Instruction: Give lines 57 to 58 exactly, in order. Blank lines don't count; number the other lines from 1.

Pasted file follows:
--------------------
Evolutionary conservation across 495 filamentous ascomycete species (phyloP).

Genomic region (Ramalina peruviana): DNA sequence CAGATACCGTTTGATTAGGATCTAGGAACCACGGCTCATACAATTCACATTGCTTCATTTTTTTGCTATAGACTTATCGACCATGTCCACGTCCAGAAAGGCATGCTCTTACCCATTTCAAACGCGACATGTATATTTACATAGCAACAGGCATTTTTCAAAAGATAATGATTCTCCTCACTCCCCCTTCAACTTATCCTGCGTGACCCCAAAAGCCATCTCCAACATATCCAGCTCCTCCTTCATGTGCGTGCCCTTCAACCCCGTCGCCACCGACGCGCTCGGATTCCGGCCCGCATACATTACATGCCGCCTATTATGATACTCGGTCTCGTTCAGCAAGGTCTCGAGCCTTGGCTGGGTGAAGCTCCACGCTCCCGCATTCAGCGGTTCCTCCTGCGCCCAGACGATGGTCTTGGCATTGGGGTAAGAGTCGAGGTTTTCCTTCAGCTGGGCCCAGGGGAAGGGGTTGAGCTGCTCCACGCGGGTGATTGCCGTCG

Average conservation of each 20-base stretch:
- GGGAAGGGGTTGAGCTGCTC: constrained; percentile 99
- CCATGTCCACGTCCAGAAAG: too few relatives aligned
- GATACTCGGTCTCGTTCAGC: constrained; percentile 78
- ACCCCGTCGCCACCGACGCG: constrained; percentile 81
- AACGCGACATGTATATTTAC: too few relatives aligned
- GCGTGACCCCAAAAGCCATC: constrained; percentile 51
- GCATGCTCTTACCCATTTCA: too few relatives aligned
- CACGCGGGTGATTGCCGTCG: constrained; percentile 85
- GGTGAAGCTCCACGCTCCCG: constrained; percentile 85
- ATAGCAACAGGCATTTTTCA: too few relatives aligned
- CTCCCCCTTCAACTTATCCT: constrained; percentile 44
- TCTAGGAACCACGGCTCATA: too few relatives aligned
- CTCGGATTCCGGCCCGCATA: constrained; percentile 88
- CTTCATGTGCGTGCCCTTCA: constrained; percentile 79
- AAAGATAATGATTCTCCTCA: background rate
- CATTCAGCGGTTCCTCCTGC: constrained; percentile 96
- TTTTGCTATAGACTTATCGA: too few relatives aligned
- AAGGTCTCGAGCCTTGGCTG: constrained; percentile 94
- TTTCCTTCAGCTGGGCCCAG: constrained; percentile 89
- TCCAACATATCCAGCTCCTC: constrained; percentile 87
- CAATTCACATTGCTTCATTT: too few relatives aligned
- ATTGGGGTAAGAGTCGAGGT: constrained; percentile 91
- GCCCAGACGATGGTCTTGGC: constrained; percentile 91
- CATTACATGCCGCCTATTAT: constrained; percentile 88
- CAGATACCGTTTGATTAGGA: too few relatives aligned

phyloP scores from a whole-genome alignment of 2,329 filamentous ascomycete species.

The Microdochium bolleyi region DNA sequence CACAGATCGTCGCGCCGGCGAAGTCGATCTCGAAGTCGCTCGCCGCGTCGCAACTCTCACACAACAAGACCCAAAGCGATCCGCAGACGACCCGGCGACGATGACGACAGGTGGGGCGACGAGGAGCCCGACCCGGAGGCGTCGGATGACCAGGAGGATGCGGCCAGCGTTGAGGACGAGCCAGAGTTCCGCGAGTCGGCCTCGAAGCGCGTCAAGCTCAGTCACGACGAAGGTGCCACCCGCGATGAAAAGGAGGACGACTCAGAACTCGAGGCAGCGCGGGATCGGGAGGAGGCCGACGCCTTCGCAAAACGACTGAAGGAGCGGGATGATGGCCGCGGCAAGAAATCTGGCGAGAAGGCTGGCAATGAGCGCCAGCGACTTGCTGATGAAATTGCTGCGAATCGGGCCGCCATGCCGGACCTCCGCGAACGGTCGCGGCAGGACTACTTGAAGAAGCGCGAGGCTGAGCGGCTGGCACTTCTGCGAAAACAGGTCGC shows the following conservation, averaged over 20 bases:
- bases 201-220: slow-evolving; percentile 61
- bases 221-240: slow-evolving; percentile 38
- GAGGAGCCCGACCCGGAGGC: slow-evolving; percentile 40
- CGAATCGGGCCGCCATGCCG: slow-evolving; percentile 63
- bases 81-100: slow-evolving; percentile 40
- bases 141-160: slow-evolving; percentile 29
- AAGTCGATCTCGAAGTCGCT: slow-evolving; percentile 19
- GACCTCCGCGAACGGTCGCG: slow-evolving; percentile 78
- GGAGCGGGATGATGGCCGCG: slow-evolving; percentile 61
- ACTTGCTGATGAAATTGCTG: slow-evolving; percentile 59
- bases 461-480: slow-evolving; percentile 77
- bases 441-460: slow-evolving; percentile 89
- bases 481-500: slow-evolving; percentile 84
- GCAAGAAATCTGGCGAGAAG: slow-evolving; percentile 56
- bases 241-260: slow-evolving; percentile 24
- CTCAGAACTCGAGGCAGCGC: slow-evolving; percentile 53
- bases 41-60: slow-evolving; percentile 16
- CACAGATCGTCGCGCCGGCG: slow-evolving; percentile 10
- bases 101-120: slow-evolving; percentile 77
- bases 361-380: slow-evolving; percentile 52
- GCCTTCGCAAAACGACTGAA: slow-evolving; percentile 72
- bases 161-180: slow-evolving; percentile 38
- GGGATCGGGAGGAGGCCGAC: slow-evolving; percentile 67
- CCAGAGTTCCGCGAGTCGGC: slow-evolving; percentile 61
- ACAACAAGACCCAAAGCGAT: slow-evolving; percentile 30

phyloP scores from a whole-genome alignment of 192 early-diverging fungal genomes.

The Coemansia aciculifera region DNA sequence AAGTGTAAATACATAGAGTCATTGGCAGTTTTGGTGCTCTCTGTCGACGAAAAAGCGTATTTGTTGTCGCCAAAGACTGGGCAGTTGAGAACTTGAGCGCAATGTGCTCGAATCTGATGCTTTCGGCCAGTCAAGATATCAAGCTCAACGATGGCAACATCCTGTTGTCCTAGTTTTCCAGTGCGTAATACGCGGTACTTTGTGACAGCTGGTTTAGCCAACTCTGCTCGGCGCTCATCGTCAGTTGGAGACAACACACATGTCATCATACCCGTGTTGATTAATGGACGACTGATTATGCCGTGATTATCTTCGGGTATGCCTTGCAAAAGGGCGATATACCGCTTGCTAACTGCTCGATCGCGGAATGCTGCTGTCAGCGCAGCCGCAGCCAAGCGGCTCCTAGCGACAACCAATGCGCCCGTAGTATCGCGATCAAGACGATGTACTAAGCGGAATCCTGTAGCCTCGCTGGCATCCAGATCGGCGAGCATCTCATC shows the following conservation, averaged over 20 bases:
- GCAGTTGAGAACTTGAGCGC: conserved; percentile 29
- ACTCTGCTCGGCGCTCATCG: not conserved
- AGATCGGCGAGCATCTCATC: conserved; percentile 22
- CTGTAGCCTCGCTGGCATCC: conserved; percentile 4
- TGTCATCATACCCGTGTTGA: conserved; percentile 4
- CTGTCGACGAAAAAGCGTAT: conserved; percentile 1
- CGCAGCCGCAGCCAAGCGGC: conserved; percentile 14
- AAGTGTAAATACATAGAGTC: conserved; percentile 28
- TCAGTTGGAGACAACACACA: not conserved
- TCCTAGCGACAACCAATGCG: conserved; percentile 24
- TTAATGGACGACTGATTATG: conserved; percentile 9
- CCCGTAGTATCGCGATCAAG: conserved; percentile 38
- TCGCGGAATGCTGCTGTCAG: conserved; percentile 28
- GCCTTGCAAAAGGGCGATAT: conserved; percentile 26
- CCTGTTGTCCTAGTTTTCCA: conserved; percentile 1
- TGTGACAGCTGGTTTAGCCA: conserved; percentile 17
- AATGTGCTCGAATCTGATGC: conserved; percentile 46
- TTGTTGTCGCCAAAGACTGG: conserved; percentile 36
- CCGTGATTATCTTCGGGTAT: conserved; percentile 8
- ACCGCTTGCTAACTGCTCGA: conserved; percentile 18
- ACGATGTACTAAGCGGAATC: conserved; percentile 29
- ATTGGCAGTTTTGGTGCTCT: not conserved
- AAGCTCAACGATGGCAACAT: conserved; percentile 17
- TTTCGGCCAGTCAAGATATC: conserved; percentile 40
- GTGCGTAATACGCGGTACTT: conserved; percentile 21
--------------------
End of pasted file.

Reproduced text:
The Coemansia aciculifera region DNA sequence AAGTGTAAATACATAGAGTCATTGGCAGTTTTGGTGCTCTCTGTCGACGAAAAAGCGTATTTGTTGTCGCCAAAGACTGGGCAGTTGAGAACTTGAGCGCAATGTGCTCGAATCTGATGCTTTCGGCCAGTCAAGATATCAAGCTCAACGATGGCAACATCCTGTTGTCCTAGTTTTCCAGTGCGTAATACGCGGTACTTTGTGACAGCTGGTTTAGCCAACTCTGCTCGGCGCTCATCGTCAGTTGGAGACAACACACATGTCATCATACCCGTGTTGATTAATGGACGACTGATTATGCCGTGATTATCTTCGGGTATGCCTTGCAAAAGGGCGATATACCGCTTGCTAACTGCTCGATCGCGGAATGCTGCTGTCAGCGCAGCCGCAGCCAAGCGGCTCCTAGCGACAACCAATGCGCCCGTAGTATCGCGATCAAGACGATGTACTAAGCGGAATCCTGTAGCCTCGCTGGCATCCAGATCGGCGAGCATCTCATC shows the following conservation, averaged over 20 bases:
- GCAGTTGAGAACTTGAGCGC: conserved; percentile 29